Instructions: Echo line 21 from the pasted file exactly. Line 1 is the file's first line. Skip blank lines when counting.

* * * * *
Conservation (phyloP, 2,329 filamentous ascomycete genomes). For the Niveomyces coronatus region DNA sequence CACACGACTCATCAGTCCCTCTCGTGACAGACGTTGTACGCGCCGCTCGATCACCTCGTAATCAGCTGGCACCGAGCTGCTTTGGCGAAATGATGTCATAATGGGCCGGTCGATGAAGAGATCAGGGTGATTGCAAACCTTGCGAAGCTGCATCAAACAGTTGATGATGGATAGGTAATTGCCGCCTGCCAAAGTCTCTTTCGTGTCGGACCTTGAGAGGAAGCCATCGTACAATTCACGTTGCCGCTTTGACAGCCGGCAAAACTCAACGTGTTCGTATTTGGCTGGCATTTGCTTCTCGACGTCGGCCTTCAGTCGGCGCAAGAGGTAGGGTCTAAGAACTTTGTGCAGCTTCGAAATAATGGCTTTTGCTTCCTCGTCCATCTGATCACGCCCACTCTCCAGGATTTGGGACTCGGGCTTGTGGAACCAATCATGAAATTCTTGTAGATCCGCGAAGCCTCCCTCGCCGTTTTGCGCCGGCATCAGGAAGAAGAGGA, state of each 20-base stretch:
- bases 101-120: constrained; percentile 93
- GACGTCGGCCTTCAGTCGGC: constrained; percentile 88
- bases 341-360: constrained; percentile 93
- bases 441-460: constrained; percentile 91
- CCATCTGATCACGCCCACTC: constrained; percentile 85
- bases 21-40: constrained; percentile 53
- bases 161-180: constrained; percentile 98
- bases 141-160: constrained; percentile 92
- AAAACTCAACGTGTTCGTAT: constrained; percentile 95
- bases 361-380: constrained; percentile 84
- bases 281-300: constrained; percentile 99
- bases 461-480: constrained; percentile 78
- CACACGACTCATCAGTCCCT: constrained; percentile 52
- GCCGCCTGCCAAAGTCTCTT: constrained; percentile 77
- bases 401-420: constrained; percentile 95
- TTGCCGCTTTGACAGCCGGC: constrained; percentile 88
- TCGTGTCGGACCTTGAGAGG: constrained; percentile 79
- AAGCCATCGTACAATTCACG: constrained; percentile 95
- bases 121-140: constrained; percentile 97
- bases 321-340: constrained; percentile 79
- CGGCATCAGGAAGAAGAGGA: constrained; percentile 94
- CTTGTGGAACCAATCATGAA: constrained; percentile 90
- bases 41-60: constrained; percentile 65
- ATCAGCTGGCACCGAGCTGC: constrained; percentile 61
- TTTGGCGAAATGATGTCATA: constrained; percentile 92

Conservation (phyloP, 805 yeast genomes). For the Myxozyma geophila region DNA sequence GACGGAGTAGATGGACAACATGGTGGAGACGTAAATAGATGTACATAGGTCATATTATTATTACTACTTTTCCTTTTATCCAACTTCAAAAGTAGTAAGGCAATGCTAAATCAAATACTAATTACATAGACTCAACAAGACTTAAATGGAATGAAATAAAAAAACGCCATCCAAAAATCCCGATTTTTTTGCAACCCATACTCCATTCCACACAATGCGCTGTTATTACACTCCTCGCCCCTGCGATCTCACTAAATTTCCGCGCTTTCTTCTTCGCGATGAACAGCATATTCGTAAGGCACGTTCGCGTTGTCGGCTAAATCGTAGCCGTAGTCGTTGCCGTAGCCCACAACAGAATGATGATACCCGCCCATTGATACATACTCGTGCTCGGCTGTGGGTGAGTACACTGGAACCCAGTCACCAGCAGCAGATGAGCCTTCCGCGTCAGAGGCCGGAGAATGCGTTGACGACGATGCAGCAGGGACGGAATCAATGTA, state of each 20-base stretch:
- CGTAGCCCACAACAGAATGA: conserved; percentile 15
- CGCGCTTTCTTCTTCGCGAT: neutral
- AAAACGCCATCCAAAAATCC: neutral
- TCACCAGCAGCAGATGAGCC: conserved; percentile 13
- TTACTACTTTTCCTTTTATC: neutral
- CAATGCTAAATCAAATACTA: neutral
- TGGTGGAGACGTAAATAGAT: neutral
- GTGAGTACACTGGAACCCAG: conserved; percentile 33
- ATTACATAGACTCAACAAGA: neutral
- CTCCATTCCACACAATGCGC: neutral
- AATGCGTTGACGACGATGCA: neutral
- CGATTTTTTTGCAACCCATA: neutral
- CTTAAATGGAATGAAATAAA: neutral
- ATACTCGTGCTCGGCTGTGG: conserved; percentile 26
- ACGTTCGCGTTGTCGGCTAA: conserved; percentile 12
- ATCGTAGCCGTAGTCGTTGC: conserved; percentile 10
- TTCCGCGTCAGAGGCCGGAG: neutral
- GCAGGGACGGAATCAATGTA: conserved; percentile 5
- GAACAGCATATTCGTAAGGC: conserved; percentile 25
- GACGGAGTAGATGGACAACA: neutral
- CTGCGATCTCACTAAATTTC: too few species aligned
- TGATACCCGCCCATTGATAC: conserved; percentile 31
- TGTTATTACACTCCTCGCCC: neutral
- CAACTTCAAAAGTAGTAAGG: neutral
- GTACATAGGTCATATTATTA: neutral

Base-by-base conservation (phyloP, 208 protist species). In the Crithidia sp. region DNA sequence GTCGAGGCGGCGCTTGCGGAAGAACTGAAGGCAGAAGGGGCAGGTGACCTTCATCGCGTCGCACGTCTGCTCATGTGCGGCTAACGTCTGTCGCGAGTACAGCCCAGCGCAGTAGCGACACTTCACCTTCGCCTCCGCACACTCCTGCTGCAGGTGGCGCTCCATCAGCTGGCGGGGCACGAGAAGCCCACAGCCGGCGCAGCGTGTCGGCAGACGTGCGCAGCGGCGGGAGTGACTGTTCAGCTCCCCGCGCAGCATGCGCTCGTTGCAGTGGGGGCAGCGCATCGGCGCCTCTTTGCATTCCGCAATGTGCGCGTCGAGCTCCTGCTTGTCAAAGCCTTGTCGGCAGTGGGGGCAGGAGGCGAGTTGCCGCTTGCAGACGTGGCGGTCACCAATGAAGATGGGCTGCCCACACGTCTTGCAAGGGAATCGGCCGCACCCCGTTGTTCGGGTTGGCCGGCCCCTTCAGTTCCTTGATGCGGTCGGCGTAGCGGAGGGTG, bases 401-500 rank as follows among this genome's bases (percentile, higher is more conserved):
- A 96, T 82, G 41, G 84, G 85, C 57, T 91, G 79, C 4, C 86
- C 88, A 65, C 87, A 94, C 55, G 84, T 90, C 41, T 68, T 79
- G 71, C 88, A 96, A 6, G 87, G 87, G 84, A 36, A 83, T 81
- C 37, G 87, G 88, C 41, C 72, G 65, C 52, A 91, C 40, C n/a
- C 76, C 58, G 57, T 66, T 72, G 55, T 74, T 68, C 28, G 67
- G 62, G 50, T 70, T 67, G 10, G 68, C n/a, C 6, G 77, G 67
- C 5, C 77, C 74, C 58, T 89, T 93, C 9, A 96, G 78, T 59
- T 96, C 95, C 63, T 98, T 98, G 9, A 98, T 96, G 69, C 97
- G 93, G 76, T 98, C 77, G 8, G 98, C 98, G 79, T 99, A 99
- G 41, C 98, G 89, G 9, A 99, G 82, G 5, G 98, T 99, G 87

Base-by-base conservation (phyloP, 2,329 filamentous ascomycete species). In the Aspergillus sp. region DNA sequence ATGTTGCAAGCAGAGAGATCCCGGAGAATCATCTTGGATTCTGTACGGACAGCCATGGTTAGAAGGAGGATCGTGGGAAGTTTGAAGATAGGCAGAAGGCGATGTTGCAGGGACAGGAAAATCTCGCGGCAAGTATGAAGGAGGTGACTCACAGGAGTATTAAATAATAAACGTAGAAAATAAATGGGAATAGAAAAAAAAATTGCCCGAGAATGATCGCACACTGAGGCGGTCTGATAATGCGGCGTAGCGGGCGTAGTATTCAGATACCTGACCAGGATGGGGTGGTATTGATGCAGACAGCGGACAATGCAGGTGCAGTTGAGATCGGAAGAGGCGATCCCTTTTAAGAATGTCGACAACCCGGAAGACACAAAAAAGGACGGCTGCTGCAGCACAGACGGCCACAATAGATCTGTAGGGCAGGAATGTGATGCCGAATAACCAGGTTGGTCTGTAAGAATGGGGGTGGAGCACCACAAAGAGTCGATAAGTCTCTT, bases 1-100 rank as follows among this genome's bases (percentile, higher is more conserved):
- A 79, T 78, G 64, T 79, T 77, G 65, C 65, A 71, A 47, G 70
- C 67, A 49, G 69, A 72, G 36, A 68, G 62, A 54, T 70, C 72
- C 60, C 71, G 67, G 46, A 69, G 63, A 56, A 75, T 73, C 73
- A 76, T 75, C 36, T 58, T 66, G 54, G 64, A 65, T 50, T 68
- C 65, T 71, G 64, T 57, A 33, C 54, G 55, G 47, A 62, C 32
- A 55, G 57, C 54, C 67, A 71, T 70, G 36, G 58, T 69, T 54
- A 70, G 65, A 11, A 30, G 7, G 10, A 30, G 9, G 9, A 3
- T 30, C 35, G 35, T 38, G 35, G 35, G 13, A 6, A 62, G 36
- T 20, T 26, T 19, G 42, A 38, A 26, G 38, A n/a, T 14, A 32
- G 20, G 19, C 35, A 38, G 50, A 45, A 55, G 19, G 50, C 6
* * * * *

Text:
- bases 321-340: constrained; percentile 79